A new year brings moments of reflection on the year behind and opportunities to declare meaningful resolutions for the year ahead. Each year, people worldwide resolve to lose weight and get healthier with diet and exercise. According to a Nielsen global survey, 60% of the world’s population is struggling with their weight—10% with underweight and 50% with overweight.
The consumer’s No. 1 source of health information is the media. Consumers continue to be overinformed with often conflicting facts about food and lifestyle. This adds to the challenge of maintaining a long, healthy, and productive life. Consider how every day consumers are inundated with news about the changing dietary guidelines, the ongoing food safety crisis, what is added to or taken out of food, FDA actions, and, of course, the daily health commendations regarding which new food is good for which condition. This situation emphasizes the need for us, as food scientists, to be well informed on hot topics in nutrition, to be familiar with published research in these areas, and to be aware of the differences in interpretation by, and opinion of, various stakeholders.
Even as they navigate through all of the clutter, consumers are managing to make educated lifestyle choices. Roughly half of Americans continue to say they are actively “trying to lose weight” (IFIC, 2008). It is evident that people are taking a serious interest in food. In fact, increasing evidence suggests that aging baby boomers have shifted their concern from looking good to feeling good. Nearly two-thirds of Americans report making changes to improve the healthfulness of their diet. The types of dietary changes they report include changing both the types of food they eat and the amounts they eat.
While in China in October, I happily ate everything that was available to me. All of it was served in small portions, which I ate (slowly) with chopsticks. There were very few sweets or snack foods. I lost weight, and my McCormick colleagues in China have reported similar experiences, directly as a result of the quality and quantity of the meals. It is easy to put the weight back on once confronted with our massive portion sizes in the United States, sweet and salty snacks, and, of course, our holiday overindulgences.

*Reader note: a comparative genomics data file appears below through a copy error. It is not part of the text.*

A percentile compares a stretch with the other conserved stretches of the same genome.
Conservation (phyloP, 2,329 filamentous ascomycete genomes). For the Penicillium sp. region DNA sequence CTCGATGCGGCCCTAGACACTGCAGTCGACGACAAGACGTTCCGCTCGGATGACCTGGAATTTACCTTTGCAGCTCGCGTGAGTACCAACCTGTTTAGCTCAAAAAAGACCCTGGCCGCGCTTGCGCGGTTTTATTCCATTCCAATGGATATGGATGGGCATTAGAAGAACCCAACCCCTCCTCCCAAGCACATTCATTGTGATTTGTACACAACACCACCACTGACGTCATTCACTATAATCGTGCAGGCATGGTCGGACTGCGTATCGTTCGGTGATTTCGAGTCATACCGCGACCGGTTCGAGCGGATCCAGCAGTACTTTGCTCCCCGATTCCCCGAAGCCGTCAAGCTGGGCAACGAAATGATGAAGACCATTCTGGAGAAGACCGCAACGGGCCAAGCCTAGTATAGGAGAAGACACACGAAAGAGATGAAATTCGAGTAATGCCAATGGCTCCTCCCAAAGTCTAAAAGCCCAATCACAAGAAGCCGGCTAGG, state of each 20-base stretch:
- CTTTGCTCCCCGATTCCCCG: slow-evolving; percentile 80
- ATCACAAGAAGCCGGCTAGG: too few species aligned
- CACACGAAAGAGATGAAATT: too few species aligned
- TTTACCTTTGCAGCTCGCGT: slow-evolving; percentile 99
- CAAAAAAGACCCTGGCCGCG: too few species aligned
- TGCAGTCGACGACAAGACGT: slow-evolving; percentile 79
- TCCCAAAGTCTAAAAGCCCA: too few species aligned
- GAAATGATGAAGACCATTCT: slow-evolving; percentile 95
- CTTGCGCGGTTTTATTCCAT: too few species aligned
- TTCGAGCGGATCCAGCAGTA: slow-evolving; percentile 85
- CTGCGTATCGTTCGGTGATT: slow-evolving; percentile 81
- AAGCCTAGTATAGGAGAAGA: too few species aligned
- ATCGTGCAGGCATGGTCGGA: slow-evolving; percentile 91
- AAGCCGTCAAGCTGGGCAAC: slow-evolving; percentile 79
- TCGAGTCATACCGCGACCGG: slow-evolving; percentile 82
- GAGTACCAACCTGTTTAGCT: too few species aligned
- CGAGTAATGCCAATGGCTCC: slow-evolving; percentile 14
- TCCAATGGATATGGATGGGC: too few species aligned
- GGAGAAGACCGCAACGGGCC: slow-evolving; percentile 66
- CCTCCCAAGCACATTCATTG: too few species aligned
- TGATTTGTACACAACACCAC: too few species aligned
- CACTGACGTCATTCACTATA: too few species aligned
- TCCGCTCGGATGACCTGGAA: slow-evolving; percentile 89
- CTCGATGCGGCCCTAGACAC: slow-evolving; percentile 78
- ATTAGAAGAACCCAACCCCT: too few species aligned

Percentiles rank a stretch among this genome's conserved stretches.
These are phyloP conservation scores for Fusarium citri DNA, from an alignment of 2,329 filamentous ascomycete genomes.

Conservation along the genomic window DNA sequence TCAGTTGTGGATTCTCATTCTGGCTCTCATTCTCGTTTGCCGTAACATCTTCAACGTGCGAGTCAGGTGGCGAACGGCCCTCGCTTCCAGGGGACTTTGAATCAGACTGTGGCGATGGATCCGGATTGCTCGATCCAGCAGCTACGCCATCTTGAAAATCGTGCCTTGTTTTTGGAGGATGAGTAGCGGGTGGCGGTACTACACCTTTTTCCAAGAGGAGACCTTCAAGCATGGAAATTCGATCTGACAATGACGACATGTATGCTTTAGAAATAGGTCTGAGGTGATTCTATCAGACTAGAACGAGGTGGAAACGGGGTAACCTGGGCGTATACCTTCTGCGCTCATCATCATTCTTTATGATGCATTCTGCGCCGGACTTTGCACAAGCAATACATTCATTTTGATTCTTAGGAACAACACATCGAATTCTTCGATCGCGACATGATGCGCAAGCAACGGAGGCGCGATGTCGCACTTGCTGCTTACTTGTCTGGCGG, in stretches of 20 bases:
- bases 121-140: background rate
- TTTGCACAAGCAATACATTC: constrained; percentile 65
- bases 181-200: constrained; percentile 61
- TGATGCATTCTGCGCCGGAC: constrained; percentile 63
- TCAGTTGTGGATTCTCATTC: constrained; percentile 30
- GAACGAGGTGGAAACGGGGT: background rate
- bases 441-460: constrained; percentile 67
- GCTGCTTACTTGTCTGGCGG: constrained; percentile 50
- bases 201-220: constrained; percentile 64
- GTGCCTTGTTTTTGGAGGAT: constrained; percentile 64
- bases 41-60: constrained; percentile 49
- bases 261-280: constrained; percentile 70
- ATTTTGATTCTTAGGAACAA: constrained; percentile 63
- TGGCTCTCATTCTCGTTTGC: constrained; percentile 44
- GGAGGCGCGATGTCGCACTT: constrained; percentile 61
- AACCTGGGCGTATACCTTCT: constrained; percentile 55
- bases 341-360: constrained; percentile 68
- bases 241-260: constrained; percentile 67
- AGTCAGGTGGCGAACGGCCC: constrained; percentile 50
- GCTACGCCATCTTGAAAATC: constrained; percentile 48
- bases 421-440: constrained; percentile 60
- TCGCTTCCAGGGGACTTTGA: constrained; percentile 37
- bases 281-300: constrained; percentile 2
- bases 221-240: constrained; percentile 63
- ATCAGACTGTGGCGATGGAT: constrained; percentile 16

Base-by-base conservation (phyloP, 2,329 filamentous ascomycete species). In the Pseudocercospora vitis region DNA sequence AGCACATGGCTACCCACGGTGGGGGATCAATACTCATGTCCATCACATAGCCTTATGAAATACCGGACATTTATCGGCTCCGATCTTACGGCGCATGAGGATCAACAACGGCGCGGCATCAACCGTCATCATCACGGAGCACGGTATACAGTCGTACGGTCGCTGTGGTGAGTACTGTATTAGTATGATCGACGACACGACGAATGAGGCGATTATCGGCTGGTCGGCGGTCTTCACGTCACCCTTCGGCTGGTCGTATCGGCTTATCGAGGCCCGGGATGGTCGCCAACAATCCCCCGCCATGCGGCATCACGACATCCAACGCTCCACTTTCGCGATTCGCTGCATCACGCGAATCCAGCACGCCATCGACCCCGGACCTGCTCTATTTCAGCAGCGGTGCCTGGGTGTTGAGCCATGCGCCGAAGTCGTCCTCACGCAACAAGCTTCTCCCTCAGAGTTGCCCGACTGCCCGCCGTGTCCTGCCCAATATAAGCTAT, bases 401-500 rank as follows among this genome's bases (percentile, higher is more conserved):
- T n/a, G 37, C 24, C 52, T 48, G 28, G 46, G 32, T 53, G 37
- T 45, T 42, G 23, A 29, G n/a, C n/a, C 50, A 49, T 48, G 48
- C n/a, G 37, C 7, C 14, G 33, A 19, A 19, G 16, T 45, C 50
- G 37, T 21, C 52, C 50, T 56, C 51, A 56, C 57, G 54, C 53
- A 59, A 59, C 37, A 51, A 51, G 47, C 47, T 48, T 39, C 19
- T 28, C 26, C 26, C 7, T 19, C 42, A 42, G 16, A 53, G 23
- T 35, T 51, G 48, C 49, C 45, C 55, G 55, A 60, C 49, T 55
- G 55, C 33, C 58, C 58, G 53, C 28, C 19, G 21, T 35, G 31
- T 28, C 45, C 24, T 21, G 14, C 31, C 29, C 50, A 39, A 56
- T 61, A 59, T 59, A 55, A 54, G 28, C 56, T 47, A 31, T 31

As food professionals, we have a significant impact on the diet of consumers. Over the past century, food science and technology have had critical roles in the increase of life expectancy by enabling a safer and more abundant supply of diverse foods. Today, our consumers still need a healthier food supply. For some parts of the world, this means simply having enough of the right foods. For most developed countries, it means a selection of better foods—in smaller portions. For the food industry, this is an ethical reality as well as a business opportunity.
While the economy has shifted and consumers are more value-focused, the megatrends of health, convenience, and flavor remain stable. We will be successful when we use our science and technology to create foods that are more nutritious, with great flavor and time-saving benefits at a good price. This is what we trained for: to develop products for those consumers who have a prejudice against “healthy” foods as being bland and less appetizing, as well as for the consumers who ask for healthy choices such as all natural/ clean labels, reduced sodium, naturally healthful ingredients, low calorie, foods that help to maintain a healthy heart and digestive system, etc. Food has quickly emerged as the logical choice for health maintenance and disease prevention, and we are the professionals prepared to address this significant need.
The Food Technology Wellness 10 conference, March 24–25, 2010 (www.ift.org/wellness), will present practical approaches to address product development challenges within the healthful foods arena. The conference is led by top industry representatives and will provide scientific applications geared toward helping organizations grow profitably, recent consumer data trends, and useful and engaging professional networking opportunities.
This conference has been extremely well received the past two years, and I have no doubt that it will be very valuable this year, as well. The information we learn at this conference will help us to help others to keep their New Year’s resolutions for many years to come.
In 2010, I personally resolve to support IFT’s vision to ensure a safe and abundant food supply contributing to healthier people everywhere. As members of the IFT community, let’s resolve to ensure that the products we develop, prepare, and provide the world are a bit healthier. You and I can make a significant impact—one scientist, one product, one label at a time.
I wish you all a very healthy, happy, and prosperous New Year!by Marianne Gillette